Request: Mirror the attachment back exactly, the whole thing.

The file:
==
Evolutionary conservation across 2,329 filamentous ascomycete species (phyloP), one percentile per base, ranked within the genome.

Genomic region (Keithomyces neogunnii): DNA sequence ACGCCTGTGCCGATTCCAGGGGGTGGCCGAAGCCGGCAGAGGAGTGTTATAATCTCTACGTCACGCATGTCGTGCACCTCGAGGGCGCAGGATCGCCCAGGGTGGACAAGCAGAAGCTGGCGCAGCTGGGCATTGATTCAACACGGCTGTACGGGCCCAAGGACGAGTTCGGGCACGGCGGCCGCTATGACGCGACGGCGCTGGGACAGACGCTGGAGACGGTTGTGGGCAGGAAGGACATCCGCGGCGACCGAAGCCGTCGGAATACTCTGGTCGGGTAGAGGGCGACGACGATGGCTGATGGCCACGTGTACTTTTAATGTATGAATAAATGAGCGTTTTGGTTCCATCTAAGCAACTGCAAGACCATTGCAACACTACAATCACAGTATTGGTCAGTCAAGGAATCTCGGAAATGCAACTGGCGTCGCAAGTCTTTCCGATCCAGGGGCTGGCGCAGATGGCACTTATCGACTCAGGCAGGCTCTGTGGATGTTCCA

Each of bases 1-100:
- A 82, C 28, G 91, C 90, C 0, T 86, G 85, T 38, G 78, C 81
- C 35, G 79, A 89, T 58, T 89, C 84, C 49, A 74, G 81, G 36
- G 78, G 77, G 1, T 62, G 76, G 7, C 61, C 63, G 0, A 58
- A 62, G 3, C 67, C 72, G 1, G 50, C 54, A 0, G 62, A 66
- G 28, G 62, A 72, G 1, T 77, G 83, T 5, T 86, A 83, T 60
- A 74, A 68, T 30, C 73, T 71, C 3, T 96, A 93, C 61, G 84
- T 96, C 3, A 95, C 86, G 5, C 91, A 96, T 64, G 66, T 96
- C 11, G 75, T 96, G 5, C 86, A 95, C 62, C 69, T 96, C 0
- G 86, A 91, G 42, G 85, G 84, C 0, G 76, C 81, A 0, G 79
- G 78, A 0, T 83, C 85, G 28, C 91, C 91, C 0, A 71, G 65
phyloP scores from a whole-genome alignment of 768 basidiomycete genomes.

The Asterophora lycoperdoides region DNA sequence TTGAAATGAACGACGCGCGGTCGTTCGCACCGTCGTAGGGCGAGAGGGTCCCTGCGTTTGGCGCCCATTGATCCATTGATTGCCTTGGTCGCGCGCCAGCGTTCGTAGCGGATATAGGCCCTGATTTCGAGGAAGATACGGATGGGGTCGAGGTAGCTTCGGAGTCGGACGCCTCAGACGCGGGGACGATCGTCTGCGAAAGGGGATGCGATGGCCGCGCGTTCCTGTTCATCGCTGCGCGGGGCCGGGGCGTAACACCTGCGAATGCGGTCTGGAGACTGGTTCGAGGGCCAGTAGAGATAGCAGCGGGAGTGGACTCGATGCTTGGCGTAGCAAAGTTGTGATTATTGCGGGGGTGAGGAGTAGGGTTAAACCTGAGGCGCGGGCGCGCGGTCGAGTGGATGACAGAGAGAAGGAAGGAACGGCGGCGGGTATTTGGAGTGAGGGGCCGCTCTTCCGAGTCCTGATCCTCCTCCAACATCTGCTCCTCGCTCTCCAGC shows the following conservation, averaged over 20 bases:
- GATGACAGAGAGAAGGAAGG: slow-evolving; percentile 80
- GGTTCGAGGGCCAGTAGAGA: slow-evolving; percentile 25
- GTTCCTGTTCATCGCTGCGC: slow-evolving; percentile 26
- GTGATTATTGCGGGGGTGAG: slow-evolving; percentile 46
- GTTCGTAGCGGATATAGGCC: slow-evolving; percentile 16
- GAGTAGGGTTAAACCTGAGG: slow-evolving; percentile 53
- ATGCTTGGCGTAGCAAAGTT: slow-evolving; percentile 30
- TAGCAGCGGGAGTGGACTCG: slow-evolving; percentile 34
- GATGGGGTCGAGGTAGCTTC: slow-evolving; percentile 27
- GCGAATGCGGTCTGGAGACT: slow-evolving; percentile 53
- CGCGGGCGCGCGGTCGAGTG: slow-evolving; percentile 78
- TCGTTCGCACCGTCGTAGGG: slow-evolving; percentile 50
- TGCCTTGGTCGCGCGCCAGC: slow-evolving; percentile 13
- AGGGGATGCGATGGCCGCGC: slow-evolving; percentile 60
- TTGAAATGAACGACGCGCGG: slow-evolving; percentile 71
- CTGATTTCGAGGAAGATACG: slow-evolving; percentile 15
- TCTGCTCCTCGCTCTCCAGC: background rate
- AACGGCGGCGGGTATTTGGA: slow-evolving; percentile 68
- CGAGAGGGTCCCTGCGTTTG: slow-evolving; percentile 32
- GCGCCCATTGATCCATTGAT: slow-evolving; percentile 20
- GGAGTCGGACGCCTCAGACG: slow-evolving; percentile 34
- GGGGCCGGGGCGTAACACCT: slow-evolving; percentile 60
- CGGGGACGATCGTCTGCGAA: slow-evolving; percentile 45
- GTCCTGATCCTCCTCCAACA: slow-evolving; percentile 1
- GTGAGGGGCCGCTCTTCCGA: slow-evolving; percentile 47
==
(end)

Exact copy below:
Evolutionary conservation across 2,329 filamentous ascomycete species (phyloP), one percentile per base, ranked within the genome.

Genomic region (Keithomyces neogunnii): DNA sequence ACGCCTGTGCCGATTCCAGGGGGTGGCCGAAGCCGGCAGAGGAGTGTTATAATCTCTACGTCACGCATGTCGTGCACCTCGAGGGCGCAGGATCGCCCAGGGTGGACAAGCAGAAGCTGGCGCAGCTGGGCATTGATTCAACACGGCTGTACGGGCCCAAGGACGAGTTCGGGCACGGCGGCCGCTATGACGCGACGGCGCTGGGACAGACGCTGGAGACGGTTGTGGGCAGGAAGGACATCCGCGGCGACCGAAGCCGTCGGAATACTCTGGTCGGGTAGAGGGCGACGACGATGGCTGATGGCCACGTGTACTTTTAATGTATGAATAAATGAGCGTTTTGGTTCCATCTAAGCAACTGCAAGACCATTGCAACACTACAATCACAGTATTGGTCAGTCAAGGAATCTCGGAAATGCAACTGGCGTCGCAAGTCTTTCCGATCCAGGGGCTGGCGCAGATGGCACTTATCGACTCAGGCAGGCTCTGTGGATGTTCCA

Each of bases 1-100:
- A 82, C 28, G 91, C 90, C 0, T 86, G 85, T 38, G 78, C 81
- C 35, G 79, A 89, T 58, T 89, C 84, C 49, A 74, G 81, G 36
- G 78, G 77, G 1, T 62, G 76, G 7, C 61, C 63, G 0, A 58
- A 62, G 3, C 67, C 72, G 1, G 50, C 54, A 0, G 62, A 66
- G 28, G 62, A 72, G 1, T 77, G 83, T 5, T 86, A 83, T 60
- A 74, A 68, T 30, C 73, T 71, C 3, T 96, A 93, C 61, G 84
- T 96, C 3, A 95, C 86, G 5, C 91, A 96, T 64, G 66, T 96
- C 11, G 75, T 96, G 5, C 86, A 95, C 62, C 69, T 96, C 0
- G 86, A 91, G 42, G 85, G 84, C 0, G 76, C 81, A 0, G 79
- G 78, A 0, T 83, C 85, G 28, C 91, C 91, C 0, A 71, G 65
phyloP scores from a whole-genome alignment of 768 basidiomycete genomes.

The Asterophora lycoperdoides region DNA sequence TTGAAATGAACGACGCGCGGTCGTTCGCACCGTCGTAGGGCGAGAGGGTCCCTGCGTTTGGCGCCCATTGATCCATTGATTGCCTTGGTCGCGCGCCAGCGTTCGTAGCGGATATAGGCCCTGATTTCGAGGAAGATACGGATGGGGTCGAGGTAGCTTCGGAGTCGGACGCCTCAGACGCGGGGACGATCGTCTGCGAAAGGGGATGCGATGGCCGCGCGTTCCTGTTCATCGCTGCGCGGGGCCGGGGCGTAACACCTGCGAATGCGGTCTGGAGACTGGTTCGAGGGCCAGTAGAGATAGCAGCGGGAGTGGACTCGATGCTTGGCGTAGCAAAGTTGTGATTATTGCGGGGGTGAGGAGTAGGGTTAAACCTGAGGCGCGGGCGCGCGGTCGAGTGGATGACAGAGAGAAGGAAGGAACGGCGGCGGGTATTTGGAGTGAGGGGCCGCTCTTCCGAGTCCTGATCCTCCTCCAACATCTGCTCCTCGCTCTCCAGC shows the following conservation, averaged over 20 bases:
- GATGACAGAGAGAAGGAAGG: slow-evolving; percentile 80
- GGTTCGAGGGCCAGTAGAGA: slow-evolving; percentile 25
- GTTCCTGTTCATCGCTGCGC: slow-evolving; percentile 26
- GTGATTATTGCGGGGGTGAG: slow-evolving; percentile 46
- GTTCGTAGCGGATATAGGCC: slow-evolving; percentile 16
- GAGTAGGGTTAAACCTGAGG: slow-evolving; percentile 53
- ATGCTTGGCGTAGCAAAGTT: slow-evolving; percentile 30
- TAGCAGCGGGAGTGGACTCG: slow-evolving; percentile 34
- GATGGGGTCGAGGTAGCTTC: slow-evolving; percentile 27
- GCGAATGCGGTCTGGAGACT: slow-evolving; percentile 53
- CGCGGGCGCGCGGTCGAGTG: slow-evolving; percentile 78
- TCGTTCGCACCGTCGTAGGG: slow-evolving; percentile 50
- TGCCTTGGTCGCGCGCCAGC: slow-evolving; percentile 13
- AGGGGATGCGATGGCCGCGC: slow-evolving; percentile 60
- TTGAAATGAACGACGCGCGG: slow-evolving; percentile 71
- CTGATTTCGAGGAAGATACG: slow-evolving; percentile 15
- TCTGCTCCTCGCTCTCCAGC: background rate
- AACGGCGGCGGGTATTTGGA: slow-evolving; percentile 68
- CGAGAGGGTCCCTGCGTTTG: slow-evolving; percentile 32
- GCGCCCATTGATCCATTGAT: slow-evolving; percentile 20
- GGAGTCGGACGCCTCAGACG: slow-evolving; percentile 34
- GGGGCCGGGGCGTAACACCT: slow-evolving; percentile 60
- CGGGGACGATCGTCTGCGAA: slow-evolving; percentile 45
- GTCCTGATCCTCCTCCAACA: slow-evolving; percentile 1
- GTGAGGGGCCGCTCTTCCGA: slow-evolving; percentile 47